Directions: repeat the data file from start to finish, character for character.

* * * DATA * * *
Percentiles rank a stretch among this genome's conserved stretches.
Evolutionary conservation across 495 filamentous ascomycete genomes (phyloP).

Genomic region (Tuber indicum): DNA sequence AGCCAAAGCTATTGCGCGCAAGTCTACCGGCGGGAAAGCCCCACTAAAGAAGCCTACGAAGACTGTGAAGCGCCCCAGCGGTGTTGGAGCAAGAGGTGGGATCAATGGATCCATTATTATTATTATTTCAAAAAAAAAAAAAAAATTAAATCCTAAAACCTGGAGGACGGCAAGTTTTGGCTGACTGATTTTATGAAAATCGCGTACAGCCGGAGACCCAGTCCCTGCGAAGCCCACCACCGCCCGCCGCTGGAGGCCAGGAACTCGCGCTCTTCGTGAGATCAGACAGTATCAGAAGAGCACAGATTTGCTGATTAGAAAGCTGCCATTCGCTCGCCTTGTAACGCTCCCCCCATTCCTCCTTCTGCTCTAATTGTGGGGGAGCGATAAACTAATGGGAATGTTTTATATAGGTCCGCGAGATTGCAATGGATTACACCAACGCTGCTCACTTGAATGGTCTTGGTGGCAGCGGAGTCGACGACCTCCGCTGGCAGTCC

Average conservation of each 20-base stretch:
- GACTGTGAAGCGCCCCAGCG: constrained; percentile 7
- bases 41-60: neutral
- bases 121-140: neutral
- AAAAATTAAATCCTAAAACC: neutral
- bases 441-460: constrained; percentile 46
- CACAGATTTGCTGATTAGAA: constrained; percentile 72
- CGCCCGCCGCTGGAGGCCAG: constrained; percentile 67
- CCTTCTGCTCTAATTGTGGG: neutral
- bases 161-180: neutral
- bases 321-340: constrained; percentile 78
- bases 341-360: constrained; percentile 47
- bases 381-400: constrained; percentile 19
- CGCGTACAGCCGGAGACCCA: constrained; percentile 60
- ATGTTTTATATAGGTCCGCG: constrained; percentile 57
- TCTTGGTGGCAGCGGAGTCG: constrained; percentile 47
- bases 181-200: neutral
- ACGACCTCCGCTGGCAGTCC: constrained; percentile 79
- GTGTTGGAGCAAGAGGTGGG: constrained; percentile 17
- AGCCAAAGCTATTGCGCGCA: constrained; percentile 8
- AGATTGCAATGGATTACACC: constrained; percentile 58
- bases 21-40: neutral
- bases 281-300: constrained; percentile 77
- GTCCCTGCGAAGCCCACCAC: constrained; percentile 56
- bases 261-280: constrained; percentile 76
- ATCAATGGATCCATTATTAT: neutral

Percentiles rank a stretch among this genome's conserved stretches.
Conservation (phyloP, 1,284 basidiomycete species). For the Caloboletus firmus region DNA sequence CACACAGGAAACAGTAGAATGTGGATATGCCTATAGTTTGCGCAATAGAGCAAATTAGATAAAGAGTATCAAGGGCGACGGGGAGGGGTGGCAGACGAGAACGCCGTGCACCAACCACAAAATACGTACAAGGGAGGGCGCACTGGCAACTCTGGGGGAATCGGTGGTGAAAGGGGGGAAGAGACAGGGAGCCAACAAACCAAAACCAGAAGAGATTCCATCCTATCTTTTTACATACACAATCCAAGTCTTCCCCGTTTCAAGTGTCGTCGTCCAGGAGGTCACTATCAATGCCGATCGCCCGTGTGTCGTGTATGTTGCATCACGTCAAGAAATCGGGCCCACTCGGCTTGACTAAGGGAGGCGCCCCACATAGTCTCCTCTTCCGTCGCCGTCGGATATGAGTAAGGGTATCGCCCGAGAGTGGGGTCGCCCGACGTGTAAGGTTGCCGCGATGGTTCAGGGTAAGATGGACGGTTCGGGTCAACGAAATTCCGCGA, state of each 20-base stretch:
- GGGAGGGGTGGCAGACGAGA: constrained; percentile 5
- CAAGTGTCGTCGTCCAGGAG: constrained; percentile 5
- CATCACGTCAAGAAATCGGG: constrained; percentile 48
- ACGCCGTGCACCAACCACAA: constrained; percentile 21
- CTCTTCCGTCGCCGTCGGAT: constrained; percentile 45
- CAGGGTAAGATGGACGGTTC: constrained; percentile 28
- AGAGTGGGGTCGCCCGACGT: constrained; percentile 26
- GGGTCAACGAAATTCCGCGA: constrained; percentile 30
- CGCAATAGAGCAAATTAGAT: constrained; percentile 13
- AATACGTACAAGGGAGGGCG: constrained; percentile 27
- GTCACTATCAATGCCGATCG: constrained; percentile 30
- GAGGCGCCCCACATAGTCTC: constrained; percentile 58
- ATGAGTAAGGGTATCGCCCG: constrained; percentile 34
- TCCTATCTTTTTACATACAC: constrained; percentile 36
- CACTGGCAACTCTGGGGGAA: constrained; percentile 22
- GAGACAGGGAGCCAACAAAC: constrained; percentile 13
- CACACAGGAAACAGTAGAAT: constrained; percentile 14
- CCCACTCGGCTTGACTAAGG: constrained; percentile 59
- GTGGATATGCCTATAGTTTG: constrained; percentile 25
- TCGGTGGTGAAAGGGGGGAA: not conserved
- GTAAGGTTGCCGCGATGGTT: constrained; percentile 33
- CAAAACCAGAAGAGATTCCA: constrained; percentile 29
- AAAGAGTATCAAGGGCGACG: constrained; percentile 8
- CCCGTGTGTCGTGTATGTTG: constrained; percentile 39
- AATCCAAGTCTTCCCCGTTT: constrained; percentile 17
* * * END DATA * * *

Percentiles rank a stretch among this genome's conserved stretches.
Evolutionary conservation across 495 filamentous ascomycete genomes (phyloP).

Genomic region (Tuber indicum): DNA sequence AGCCAAAGCTATTGCGCGCAAGTCTACCGGCGGGAAAGCCCCACTAAAGAAGCCTACGAAGACTGTGAAGCGCCCCAGCGGTGTTGGAGCAAGAGGTGGGATCAATGGATCCATTATTATTATTATTTCAAAAAAAAAAAAAAAATTAAATCCTAAAACCTGGAGGACGGCAAGTTTTGGCTGACTGATTTTATGAAAATCGCGTACAGCCGGAGACCCAGTCCCTGCGAAGCCCACCACCGCCCGCCGCTGGAGGCCAGGAACTCGCGCTCTTCGTGAGATCAGACAGTATCAGAAGAGCACAGATTTGCTGATTAGAAAGCTGCCATTCGCTCGCCTTGTAACGCTCCCCCCATTCCTCCTTCTGCTCTAATTGTGGGGGAGCGATAAACTAATGGGAATGTTTTATATAGGTCCGCGAGATTGCAATGGATTACACCAACGCTGCTCACTTGAATGGTCTTGGTGGCAGCGGAGTCGACGACCTCCGCTGGCAGTCC

Average conservation of each 20-base stretch:
- GACTGTGAAGCGCCCCAGCG: constrained; percentile 7
- bases 41-60: neutral
- bases 121-140: neutral
- AAAAATTAAATCCTAAAACC: neutral
- bases 441-460: constrained; percentile 46
- CACAGATTTGCTGATTAGAA: constrained; percentile 72
- CGCCCGCCGCTGGAGGCCAG: constrained; percentile 67
- CCTTCTGCTCTAATTGTGGG: neutral
- bases 161-180: neutral
- bases 321-340: constrained; percentile 78
- bases 341-360: constrained; percentile 47
- bases 381-400: constrained; percentile 19
- CGCGTACAGCCGGAGACCCA: constrained; percentile 60
- ATGTTTTATATAGGTCCGCG: constrained; percentile 57
- TCTTGGTGGCAGCGGAGTCG: constrained; percentile 47
- bases 181-200: neutral
- ACGACCTCCGCTGGCAGTCC: constrained; percentile 79
- GTGTTGGAGCAAGAGGTGGG: constrained; percentile 17
- AGCCAAAGCTATTGCGCGCA: constrained; percentile 8
- AGATTGCAATGGATTACACC: constrained; percentile 58
- bases 21-40: neutral
- bases 281-300: constrained; percentile 77
- GTCCCTGCGAAGCCCACCAC: constrained; percentile 56
- bases 261-280: constrained; percentile 76
- ATCAATGGATCCATTATTAT: neutral

Percentiles rank a stretch among this genome's conserved stretches.
Conservation (phyloP, 1,284 basidiomycete species). For the Caloboletus firmus region DNA sequence CACACAGGAAACAGTAGAATGTGGATATGCCTATAGTTTGCGCAATAGAGCAAATTAGATAAAGAGTATCAAGGGCGACGGGGAGGGGTGGCAGACGAGAACGCCGTGCACCAACCACAAAATACGTACAAGGGAGGGCGCACTGGCAACTCTGGGGGAATCGGTGGTGAAAGGGGGGAAGAGACAGGGAGCCAACAAACCAAAACCAGAAGAGATTCCATCCTATCTTTTTACATACACAATCCAAGTCTTCCCCGTTTCAAGTGTCGTCGTCCAGGAGGTCACTATCAATGCCGATCGCCCGTGTGTCGTGTATGTTGCATCACGTCAAGAAATCGGGCCCACTCGGCTTGACTAAGGGAGGCGCCCCACATAGTCTCCTCTTCCGTCGCCGTCGGATATGAGTAAGGGTATCGCCCGAGAGTGGGGTCGCCCGACGTGTAAGGTTGCCGCGATGGTTCAGGGTAAGATGGACGGTTCGGGTCAACGAAATTCCGCGA, state of each 20-base stretch:
- GGGAGGGGTGGCAGACGAGA: constrained; percentile 5
- CAAGTGTCGTCGTCCAGGAG: constrained; percentile 5
- CATCACGTCAAGAAATCGGG: constrained; percentile 48
- ACGCCGTGCACCAACCACAA: constrained; percentile 21
- CTCTTCCGTCGCCGTCGGAT: constrained; percentile 45
- CAGGGTAAGATGGACGGTTC: constrained; percentile 28
- AGAGTGGGGTCGCCCGACGT: constrained; percentile 26
- GGGTCAACGAAATTCCGCGA: constrained; percentile 30
- CGCAATAGAGCAAATTAGAT: constrained; percentile 13
- AATACGTACAAGGGAGGGCG: constrained; percentile 27
- GTCACTATCAATGCCGATCG: constrained; percentile 30
- GAGGCGCCCCACATAGTCTC: constrained; percentile 58
- ATGAGTAAGGGTATCGCCCG: constrained; percentile 34
- TCCTATCTTTTTACATACAC: constrained; percentile 36
- CACTGGCAACTCTGGGGGAA: constrained; percentile 22
- GAGACAGGGAGCCAACAAAC: constrained; percentile 13
- CACACAGGAAACAGTAGAAT: constrained; percentile 14
- CCCACTCGGCTTGACTAAGG: constrained; percentile 59
- GTGGATATGCCTATAGTTTG: constrained; percentile 25
- TCGGTGGTGAAAGGGGGGAA: not conserved
- GTAAGGTTGCCGCGATGGTT: constrained; percentile 33
- CAAAACCAGAAGAGATTCCA: constrained; percentile 29
- AAAGAGTATCAAGGGCGACG: constrained; percentile 8
- CCCGTGTGTCGTGTATGTTG: constrained; percentile 39
- AATCCAAGTCTTCCCCGTTT: constrained; percentile 17